Wednesday, February 13, 2008

Retailers Provide DTV Education, But Is It Enough?

Lately, the questions from property owners surrounding next year's transition to all-digital TV have started to increase. Don't worry if you not familiar with this ... most of your residents aren't, either.

Both broadcasters and retailers are taking steps to educate consumers. Circuit City was the latest to step in, announcing this week that they would launch a year-long education campaign in advance of the February 2009 switch. This follows announcements from Best Buy and Wal-Mart about similar programs earlier this week.

As part of the effort, Circuit City will present an interactive web forum with Sound & Vision Magazine on Feb. 19. Both Circuit City and Best Buy will start stocking DTV converter boxes the weekend of Feb. 17 in preparation for the first round of coupon buyers.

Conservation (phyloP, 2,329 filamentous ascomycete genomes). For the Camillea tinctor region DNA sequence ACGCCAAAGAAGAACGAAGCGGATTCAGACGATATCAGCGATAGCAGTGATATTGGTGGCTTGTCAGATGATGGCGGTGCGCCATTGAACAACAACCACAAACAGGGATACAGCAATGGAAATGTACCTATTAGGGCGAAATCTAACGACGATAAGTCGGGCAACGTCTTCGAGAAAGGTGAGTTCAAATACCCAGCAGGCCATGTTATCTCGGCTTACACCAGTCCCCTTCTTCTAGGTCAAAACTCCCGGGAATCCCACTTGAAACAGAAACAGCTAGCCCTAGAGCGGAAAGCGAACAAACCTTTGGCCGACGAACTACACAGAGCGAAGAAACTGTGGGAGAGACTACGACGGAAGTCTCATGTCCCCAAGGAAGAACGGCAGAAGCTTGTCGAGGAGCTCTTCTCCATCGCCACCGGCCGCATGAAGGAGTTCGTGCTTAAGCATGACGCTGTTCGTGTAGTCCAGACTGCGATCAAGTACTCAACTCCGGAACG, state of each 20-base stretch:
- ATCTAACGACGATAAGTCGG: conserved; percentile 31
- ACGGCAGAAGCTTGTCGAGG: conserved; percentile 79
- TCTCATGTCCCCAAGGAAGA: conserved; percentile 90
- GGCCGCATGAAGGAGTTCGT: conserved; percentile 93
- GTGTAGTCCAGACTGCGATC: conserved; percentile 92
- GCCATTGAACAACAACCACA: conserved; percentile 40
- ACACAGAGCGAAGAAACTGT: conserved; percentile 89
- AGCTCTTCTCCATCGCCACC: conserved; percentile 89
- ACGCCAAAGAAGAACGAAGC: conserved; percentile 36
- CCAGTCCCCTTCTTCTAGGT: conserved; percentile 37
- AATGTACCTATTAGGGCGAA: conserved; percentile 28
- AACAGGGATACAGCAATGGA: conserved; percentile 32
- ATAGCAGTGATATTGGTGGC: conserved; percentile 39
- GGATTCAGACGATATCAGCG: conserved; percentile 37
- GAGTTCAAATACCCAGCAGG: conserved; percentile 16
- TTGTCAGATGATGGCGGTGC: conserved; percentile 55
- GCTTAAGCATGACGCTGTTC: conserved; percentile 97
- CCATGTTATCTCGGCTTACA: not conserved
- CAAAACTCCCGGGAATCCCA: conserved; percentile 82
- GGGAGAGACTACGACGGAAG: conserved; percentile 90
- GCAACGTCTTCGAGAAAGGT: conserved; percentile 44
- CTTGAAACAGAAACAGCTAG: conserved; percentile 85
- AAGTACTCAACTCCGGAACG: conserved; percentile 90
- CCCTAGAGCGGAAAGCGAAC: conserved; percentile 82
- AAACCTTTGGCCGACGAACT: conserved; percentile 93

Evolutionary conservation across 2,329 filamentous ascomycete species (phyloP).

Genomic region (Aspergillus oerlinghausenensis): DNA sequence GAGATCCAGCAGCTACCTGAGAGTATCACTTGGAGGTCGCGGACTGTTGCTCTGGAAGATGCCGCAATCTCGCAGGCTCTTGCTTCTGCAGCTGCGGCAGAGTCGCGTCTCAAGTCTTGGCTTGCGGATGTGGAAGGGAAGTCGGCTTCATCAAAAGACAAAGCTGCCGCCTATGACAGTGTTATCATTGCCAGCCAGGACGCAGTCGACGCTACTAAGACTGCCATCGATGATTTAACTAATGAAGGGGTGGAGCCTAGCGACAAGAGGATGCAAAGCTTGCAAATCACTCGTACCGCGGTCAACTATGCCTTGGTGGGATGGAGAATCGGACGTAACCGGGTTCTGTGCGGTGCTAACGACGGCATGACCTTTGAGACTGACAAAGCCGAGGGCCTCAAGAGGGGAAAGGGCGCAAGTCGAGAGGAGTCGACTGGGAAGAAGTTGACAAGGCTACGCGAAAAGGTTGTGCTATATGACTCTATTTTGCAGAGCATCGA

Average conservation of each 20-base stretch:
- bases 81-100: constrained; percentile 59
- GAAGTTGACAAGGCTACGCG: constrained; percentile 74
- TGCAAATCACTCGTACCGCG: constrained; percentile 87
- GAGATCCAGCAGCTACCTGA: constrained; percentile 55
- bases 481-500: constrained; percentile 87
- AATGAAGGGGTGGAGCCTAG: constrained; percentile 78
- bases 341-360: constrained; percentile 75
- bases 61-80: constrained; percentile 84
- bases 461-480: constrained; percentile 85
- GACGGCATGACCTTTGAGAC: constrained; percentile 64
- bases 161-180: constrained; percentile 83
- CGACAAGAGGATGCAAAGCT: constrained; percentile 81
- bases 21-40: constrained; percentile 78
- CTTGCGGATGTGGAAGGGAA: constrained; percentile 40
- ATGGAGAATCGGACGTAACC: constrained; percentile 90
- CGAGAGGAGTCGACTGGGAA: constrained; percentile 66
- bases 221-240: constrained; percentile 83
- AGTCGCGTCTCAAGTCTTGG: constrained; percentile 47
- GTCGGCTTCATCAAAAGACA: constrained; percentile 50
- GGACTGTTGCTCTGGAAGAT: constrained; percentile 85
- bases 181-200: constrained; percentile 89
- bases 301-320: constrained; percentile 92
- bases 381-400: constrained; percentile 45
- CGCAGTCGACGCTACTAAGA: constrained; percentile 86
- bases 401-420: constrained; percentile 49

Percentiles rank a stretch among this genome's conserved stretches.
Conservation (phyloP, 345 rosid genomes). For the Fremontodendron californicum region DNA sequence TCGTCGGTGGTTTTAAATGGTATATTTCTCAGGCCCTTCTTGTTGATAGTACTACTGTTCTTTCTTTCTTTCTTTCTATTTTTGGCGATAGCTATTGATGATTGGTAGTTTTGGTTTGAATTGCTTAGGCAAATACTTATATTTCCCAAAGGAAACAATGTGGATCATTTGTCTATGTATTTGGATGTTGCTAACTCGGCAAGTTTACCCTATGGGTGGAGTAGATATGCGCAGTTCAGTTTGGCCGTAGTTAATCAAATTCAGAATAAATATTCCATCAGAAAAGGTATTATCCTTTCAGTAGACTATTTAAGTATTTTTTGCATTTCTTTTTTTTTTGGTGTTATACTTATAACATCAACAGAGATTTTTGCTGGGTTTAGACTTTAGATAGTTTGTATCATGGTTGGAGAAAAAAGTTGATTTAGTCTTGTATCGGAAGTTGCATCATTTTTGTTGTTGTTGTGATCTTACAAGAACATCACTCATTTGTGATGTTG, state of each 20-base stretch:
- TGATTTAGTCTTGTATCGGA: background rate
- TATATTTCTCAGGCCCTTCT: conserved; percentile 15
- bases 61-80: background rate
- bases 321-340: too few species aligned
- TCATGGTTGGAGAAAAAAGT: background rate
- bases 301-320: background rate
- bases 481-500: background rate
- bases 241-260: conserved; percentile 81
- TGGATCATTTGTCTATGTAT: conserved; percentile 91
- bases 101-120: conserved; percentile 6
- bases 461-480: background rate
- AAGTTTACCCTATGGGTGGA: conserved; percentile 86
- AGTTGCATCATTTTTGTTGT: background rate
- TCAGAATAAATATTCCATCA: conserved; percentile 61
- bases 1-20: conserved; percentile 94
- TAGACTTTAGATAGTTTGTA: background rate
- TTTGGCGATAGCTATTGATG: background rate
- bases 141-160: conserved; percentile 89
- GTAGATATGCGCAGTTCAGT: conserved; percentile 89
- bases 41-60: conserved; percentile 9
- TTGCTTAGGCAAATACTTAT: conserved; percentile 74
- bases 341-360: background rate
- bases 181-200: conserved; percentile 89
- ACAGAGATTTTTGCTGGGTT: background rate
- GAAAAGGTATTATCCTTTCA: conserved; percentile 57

So I ask, will it be enough? As a property owner or manager, are you making any special efforts to educate your residents (and your staff) that they might be affected by this impending change? Folks expect to be able to come home, fall onto the couch and tune into their favorite programs ... especially now that they'll have something to watch besides reality shows.

And besides your residents, have you looked at how this will affect your own TVs throughout your community? Any TV that is already connected to a set-top box from a cable or satellite company won't be affected by this at all, but my guess is that many properties still have analog TVs in fitness centers, lounges and other common areas that are about to become expensive paperweights.

Now might be the time for a conversation with your video service provider and a quick property audit to determine how much February 17, 2009 will affect you.

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